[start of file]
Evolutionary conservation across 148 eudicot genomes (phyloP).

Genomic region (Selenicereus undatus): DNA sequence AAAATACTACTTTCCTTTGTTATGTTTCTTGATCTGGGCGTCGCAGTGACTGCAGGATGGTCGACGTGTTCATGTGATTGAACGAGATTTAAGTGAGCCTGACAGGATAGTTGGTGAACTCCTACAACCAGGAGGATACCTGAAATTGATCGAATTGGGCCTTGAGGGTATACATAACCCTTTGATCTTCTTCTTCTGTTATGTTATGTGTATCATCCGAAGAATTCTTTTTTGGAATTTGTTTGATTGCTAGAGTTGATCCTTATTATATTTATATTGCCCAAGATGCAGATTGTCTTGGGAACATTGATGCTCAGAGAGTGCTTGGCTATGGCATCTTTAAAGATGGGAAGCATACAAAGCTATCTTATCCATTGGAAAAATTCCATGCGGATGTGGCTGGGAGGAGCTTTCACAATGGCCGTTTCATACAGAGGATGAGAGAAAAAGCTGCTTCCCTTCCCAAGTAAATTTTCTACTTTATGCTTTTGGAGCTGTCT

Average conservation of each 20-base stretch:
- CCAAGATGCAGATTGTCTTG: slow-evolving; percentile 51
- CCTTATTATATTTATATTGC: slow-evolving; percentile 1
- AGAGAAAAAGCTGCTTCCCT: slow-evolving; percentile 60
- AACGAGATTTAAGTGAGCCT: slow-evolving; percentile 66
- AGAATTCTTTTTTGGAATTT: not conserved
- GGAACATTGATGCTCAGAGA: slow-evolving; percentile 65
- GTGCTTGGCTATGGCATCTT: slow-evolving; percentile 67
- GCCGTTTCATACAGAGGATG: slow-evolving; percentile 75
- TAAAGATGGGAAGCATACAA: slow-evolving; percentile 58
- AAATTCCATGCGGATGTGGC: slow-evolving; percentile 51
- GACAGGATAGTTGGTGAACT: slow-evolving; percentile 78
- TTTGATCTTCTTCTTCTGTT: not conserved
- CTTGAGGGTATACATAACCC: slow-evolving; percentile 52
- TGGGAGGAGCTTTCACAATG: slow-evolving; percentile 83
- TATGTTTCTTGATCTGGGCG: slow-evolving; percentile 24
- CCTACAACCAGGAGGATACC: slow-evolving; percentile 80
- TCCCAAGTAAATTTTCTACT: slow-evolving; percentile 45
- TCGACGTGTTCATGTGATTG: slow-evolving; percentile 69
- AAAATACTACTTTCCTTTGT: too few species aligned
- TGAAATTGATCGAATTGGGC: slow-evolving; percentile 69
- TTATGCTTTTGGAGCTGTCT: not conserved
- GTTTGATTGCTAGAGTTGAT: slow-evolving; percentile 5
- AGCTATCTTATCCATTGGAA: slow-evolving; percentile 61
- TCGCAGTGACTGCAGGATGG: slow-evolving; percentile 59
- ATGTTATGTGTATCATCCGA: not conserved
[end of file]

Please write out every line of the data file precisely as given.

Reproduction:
Evolutionary conservation across 148 eudicot genomes (phyloP).

Genomic region (Selenicereus undatus): DNA sequence AAAATACTACTTTCCTTTGTTATGTTTCTTGATCTGGGCGTCGCAGTGACTGCAGGATGGTCGACGTGTTCATGTGATTGAACGAGATTTAAGTGAGCCTGACAGGATAGTTGGTGAACTCCTACAACCAGGAGGATACCTGAAATTGATCGAATTGGGCCTTGAGGGTATACATAACCCTTTGATCTTCTTCTTCTGTTATGTTATGTGTATCATCCGAAGAATTCTTTTTTGGAATTTGTTTGATTGCTAGAGTTGATCCTTATTATATTTATATTGCCCAAGATGCAGATTGTCTTGGGAACATTGATGCTCAGAGAGTGCTTGGCTATGGCATCTTTAAAGATGGGAAGCATACAAAGCTATCTTATCCATTGGAAAAATTCCATGCGGATGTGGCTGGGAGGAGCTTTCACAATGGCCGTTTCATACAGAGGATGAGAGAAAAAGCTGCTTCCCTTCCCAAGTAAATTTTCTACTTTATGCTTTTGGAGCTGTCT

Average conservation of each 20-base stretch:
- CCAAGATGCAGATTGTCTTG: slow-evolving; percentile 51
- CCTTATTATATTTATATTGC: slow-evolving; percentile 1
- AGAGAAAAAGCTGCTTCCCT: slow-evolving; percentile 60
- AACGAGATTTAAGTGAGCCT: slow-evolving; percentile 66
- AGAATTCTTTTTTGGAATTT: not conserved
- GGAACATTGATGCTCAGAGA: slow-evolving; percentile 65
- GTGCTTGGCTATGGCATCTT: slow-evolving; percentile 67
- GCCGTTTCATACAGAGGATG: slow-evolving; percentile 75
- TAAAGATGGGAAGCATACAA: slow-evolving; percentile 58
- AAATTCCATGCGGATGTGGC: slow-evolving; percentile 51
- GACAGGATAGTTGGTGAACT: slow-evolving; percentile 78
- TTTGATCTTCTTCTTCTGTT: not conserved
- CTTGAGGGTATACATAACCC: slow-evolving; percentile 52
- TGGGAGGAGCTTTCACAATG: slow-evolving; percentile 83
- TATGTTTCTTGATCTGGGCG: slow-evolving; percentile 24
- CCTACAACCAGGAGGATACC: slow-evolving; percentile 80
- TCCCAAGTAAATTTTCTACT: slow-evolving; percentile 45
- TCGACGTGTTCATGTGATTG: slow-evolving; percentile 69
- AAAATACTACTTTCCTTTGT: too few species aligned
- TGAAATTGATCGAATTGGGC: slow-evolving; percentile 69
- TTATGCTTTTGGAGCTGTCT: not conserved
- GTTTGATTGCTAGAGTTGAT: slow-evolving; percentile 5
- AGCTATCTTATCCATTGGAA: slow-evolving; percentile 61
- TCGCAGTGACTGCAGGATGG: slow-evolving; percentile 59
- ATGTTATGTGTATCATCCGA: not conserved